Having VMs on the machine is the first that comes to mind for me.
Having VMs on the machine is the first that comes to mind for me.
I'll just add GasBuddy to Greenify's list, and not care.
Why don't I care? Because I'm already sending my GPS coordinates to GasBuddy when I use it, as part of the app's basic functionality. If it wants to gather up some more stats like nearby Bluebooth and Wifi when I use it, I don't care: They've already got the most personal of my personal data.
You're full of shit.
CD-Rs are not bin-sorted in this way. The data that differentiates a "music" CD-R from any other CD-R is mechanically molded into the disc itself at the same that the disc is manufactured.
And so, by the time the molding is done, BEFORE the dye is applied, the sputtering of the reflective coating is complete, and the protective lacquer is applied, BEFORE a batch is ready to test before (possible) batch bin-sorting and silkscreening: The music CD-Rs are already irrevocably music CD-Rs.
The designation is part of the ATIP data. It is as set in stone as any non-recordable, molded/stamped CD ever was -- despite the rest of the contents being recordable.
For mini-jack to dual RCA cable (line level audio) you can absolutely go for the cheapest cable. Sometimes a more expensive cable will have a complicated RCA connector that breaks down.
Some cables are worth more, because of reliability.
My preference is the same as the broadcast standard (where failure isn't an option): Canare. Made in Japan, generally sold in bulk lengths or reels. They've got stuff for 75-Ohm video, speaker, a couple of variations on balanced (for microphones or other), and a cable made for electric guitars which I find particularly reliable.
It terminates like a breeze, isn't alarmingly expensive (though it's certainly not cheap), and interconnects made with it (even plain-old RCAs) tend to last for decades. It survives trucks being driven over it and touring duty of being used and abused on a daily basis, and lays flat by default so that it only becomes a trip hazard if you really try to make it one.
In contrast, I recently sold for scrap a pound or two of cheap/free-in-the-box dual-RCA cables. I was doing some work on my little home theater, and needed 24 sets (12 pairs) of RCA leads to integrate a new project I'd built.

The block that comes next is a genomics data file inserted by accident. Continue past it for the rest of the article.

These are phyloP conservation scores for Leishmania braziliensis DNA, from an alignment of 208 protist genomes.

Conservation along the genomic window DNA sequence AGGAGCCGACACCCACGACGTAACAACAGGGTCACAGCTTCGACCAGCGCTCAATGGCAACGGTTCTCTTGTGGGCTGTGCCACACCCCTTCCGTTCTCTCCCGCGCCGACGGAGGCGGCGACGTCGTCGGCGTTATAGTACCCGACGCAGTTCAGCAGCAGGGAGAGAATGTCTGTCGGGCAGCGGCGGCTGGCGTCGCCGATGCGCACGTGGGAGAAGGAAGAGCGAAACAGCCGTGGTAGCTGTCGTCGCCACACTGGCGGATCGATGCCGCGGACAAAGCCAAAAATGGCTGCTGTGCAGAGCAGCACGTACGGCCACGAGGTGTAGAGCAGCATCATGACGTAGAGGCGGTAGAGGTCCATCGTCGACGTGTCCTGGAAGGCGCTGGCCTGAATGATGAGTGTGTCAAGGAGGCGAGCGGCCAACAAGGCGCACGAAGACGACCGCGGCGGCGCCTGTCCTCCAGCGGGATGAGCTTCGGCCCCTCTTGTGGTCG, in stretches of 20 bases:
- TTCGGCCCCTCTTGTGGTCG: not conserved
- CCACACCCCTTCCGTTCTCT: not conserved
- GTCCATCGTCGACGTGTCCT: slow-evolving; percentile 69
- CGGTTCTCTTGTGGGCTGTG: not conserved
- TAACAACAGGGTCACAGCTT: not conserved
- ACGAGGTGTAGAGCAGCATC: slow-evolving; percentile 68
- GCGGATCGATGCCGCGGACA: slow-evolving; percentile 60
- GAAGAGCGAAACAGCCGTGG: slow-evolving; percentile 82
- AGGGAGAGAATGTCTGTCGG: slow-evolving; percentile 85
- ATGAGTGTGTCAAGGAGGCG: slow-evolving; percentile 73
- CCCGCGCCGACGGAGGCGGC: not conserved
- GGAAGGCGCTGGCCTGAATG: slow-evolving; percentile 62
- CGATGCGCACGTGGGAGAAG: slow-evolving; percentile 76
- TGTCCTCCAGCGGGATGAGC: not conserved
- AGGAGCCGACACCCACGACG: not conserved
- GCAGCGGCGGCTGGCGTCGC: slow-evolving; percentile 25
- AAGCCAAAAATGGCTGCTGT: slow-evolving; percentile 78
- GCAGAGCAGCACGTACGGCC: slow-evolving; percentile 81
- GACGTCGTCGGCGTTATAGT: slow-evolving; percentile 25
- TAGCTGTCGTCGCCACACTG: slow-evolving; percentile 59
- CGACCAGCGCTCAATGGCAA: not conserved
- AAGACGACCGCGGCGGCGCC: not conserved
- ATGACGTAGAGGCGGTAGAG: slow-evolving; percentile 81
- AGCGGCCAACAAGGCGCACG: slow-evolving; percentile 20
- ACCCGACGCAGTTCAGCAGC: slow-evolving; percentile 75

Of course, I had a box full cheap/freebie 3-foot RCA interconnects, all used but neatly-sorted and wrapped, and most of unknown heritage. I dug into that and started hooking up my new kit.
Most of them had only one channel that worked. Some didn't work at all. And most frustratingly, I found that of the many dozens (hundreds?) of feet of cheap RCA cables in front of me, I only had exactly enough that worked reliably to get things connected: Some seemed to work but only did so part of the time, which made me question my own soldering on the project and made trouble-shooting a multi-hour process instead of a hook-it-up-and-go sort of thing.
A wire that doesn't work (or worse, one that only works sometimes) is worth less than no wire at all.
And wire that tends to work tends to cost also more than wire that tends to fail, because (if for no other reason) copper is expensive.
Does that mean that one should spend $340 on an Ethernet cable? No. Does that mean that one should spend $60 or $600 on a short RCA patch cable? No. Does that mean that $10 or $20, well-placed, might garner a much more reliable solution than a freebie RCA? A thousand times, yes.
You don't need cables made out of gold, but you often do need them to conform to the specs. I've had this problem with cheap as shit HDMI cables where my components wouldn't recognize each other until I replaced the cables with monoprice cables. So it's not like I had to spend a ton, but I did have to get actual certified cables.
In days past, I've had issues with HDMI cables. And I don't mean some hodge-podge "the colors were much richer with the expensive wire, and the blacks were more black" I-just-spent-$900-on-a-bottle-of-snake-oil type of issues.
I mean real, tangible brokenness: Green screens, sparklies, failure to sync culminating in 15-minute-long cycles of hard-cycling the cable box, subsequent angry wife -- that sort of thing.
And I'm not even talking about long runs. 6 feet, tops.
So I went to Monoprice, as one does, and ordered a handful of differently-colored (because wiring is easier with colors) heavier-gauge ("premium") cables. And lo, the cables showed up and they were colorful and the wiring began.
Much to my surprise, the new Monoprice cables worked even worse than the old and crappy cables that barely worked previously.